Looking back on this year, one of the most poignant moments for me was the death of Elizabeth Edwards, former wife of and public advocate for presidential hopeful John Edwards of North Carolina.
In 2008 she was in my home - one of a group of women spending time at Harvard honing their visions, whether as journalists, astrophysicists, military strategists, or political reformers. Toward the end of the evening, as she left, we had this unforgettable exchange.
I: Please think carefully about a role in an Obama administration. You'd make an outstanding diplomat. And you really should be representing this country. You are beloved, across the lines.
She: It's amazing how many people love you when you're terminal.
That was it. The sardonic twist. Not unkind. Gentle even. And right-to-the-core true.
Here was a mother who had lost her 16-year old son. She was living with a death sentence - breast cancer spread to her bones. And she went to sleep knowing she soon would be leaving two children for others to raise. Those were rotten luck parts of her life. Pile on National Inquirer scrutiny exposing the secret that her partner of thirty years was in bed with another woman as she was crisscrossing the country campaigning for him.
This woman knew serial suffering, but she was a survivor. Sick? Yes. Bruised? Yes. Scarred? Yes. Broken? No. In fact, when I think of her in our home, I remember one of the sturdiest, whole women I ever hope to meet.
As she was leaving, Elizabeth and I turned and looked at the group of about thirty, talking among themselves. You know, I said, the interesting thing is that one of them will probably die before you do, but she just doesn't know it.
In fact, the unfortunate one was in the next room, sitting at his desk, listening to a Mozart concerto. In September I lost my husband of 25 years to the same brain cancer as Senator Kennedy. Charles Ansbacher, symphony conductor, White House Fellow, arts entrepreneur, community leader. Mutual love and loyalty held our marriage together when the going got rough. But after we had our bearings and were ready to spend the next three decades together, it turned even rougher. Still, despite his own death sentence, he was able to conduct for 9,000 people ten days before the end, then die with dignity, without tubes and machines, in my arms. Sad, but how very, very lucky we were.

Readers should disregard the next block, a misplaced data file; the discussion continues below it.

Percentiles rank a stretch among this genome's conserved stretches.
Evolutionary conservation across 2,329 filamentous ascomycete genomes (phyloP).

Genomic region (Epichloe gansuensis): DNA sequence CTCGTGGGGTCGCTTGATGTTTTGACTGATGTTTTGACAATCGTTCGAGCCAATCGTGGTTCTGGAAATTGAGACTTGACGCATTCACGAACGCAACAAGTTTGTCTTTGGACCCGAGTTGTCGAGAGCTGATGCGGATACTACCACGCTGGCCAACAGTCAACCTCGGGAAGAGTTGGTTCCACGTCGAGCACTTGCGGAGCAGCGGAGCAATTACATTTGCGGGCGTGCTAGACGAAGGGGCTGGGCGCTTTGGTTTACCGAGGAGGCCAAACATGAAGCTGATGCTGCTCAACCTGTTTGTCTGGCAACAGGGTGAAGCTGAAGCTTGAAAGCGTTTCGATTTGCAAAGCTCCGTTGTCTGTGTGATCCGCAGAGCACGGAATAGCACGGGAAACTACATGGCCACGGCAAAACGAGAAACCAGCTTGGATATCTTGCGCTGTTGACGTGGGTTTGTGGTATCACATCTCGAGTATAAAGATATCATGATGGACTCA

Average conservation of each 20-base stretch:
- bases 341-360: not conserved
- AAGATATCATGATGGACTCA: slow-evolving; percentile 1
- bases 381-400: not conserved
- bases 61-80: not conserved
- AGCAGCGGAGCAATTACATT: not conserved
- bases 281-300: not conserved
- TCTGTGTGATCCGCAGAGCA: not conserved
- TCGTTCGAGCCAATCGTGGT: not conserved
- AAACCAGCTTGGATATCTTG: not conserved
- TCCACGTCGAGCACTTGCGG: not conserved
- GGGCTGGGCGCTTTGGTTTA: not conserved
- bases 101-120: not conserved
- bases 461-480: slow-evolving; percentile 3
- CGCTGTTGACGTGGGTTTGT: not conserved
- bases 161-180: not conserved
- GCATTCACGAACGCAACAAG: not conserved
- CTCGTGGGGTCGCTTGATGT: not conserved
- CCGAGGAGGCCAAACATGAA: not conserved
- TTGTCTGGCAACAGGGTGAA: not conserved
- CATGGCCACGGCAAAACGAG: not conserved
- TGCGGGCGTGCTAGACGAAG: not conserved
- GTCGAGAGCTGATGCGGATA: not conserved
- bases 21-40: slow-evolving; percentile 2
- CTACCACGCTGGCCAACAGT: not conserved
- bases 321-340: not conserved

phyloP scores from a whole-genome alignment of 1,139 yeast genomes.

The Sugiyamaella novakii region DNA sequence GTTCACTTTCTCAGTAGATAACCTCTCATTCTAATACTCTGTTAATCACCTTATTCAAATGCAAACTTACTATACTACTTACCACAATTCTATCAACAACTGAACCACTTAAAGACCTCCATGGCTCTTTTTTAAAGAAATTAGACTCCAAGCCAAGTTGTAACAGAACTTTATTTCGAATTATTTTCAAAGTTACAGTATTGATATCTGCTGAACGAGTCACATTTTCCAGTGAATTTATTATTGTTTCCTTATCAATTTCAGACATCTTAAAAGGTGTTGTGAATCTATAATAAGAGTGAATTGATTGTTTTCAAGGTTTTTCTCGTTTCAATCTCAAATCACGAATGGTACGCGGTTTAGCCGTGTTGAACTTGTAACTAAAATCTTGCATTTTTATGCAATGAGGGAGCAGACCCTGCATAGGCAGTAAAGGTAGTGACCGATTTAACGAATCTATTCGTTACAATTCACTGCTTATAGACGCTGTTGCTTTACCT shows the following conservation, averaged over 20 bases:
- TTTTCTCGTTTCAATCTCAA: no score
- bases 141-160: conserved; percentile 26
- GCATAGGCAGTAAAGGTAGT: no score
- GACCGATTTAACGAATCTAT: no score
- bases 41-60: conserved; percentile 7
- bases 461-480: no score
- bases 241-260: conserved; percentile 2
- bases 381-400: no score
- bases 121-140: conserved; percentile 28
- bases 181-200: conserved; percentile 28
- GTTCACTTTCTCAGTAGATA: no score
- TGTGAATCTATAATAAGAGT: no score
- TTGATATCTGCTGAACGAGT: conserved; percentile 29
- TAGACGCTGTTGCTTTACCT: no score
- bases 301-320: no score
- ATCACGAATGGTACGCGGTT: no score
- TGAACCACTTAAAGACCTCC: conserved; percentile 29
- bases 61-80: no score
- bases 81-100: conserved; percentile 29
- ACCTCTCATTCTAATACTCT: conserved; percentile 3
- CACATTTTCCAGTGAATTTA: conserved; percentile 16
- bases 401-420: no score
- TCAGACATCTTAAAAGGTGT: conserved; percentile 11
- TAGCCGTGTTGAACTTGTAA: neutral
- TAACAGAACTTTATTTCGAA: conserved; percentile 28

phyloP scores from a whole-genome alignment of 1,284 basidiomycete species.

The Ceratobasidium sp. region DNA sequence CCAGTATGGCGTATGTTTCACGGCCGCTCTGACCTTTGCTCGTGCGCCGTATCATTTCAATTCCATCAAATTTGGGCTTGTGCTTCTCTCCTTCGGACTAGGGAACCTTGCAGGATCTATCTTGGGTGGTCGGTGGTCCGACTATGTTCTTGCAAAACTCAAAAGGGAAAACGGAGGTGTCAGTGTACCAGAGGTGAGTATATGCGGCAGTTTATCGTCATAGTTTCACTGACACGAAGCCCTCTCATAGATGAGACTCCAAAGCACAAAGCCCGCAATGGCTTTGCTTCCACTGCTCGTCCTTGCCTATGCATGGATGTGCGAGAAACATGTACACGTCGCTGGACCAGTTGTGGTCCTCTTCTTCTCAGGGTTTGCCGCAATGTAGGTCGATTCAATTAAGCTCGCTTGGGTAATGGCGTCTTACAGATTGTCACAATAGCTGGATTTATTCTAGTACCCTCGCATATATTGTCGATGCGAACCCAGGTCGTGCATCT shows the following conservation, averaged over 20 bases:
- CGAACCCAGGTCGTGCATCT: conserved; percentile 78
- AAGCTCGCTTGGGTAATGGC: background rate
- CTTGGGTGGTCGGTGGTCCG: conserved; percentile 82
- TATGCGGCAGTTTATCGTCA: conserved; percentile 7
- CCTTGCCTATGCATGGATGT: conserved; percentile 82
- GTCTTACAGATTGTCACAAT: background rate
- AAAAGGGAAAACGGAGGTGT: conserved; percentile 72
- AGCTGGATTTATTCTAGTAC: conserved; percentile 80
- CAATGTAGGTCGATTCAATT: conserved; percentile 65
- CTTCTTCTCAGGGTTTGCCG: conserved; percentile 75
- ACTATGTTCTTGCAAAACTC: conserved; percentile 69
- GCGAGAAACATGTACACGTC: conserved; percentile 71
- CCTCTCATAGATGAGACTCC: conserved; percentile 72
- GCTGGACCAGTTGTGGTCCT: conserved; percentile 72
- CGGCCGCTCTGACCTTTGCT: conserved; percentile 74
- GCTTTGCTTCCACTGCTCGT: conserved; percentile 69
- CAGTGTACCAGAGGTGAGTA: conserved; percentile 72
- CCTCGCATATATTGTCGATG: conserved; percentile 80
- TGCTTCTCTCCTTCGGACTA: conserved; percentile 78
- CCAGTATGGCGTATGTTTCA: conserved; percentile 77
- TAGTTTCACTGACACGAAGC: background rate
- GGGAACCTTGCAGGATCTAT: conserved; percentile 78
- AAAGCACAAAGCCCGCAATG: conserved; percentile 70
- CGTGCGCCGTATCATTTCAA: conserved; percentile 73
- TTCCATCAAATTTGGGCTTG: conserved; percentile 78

In the past year, I've had two teachers about life and death. Elizabeth Edwards proved again and again what she was made of: passing on her courage through a personal memoir, campaigning for health care reform, and, leaving this world with the ultimate grace. And we others in the room? What suffering will each of us endure? We behave as if we're certain (which is fine), when we don't have a clue; for even as we concentrate on how we're living, we're all dying.
And so the ontological question that follows us through every moment and through every decision is more than "How shall we live?" It's also "How shall we die?"
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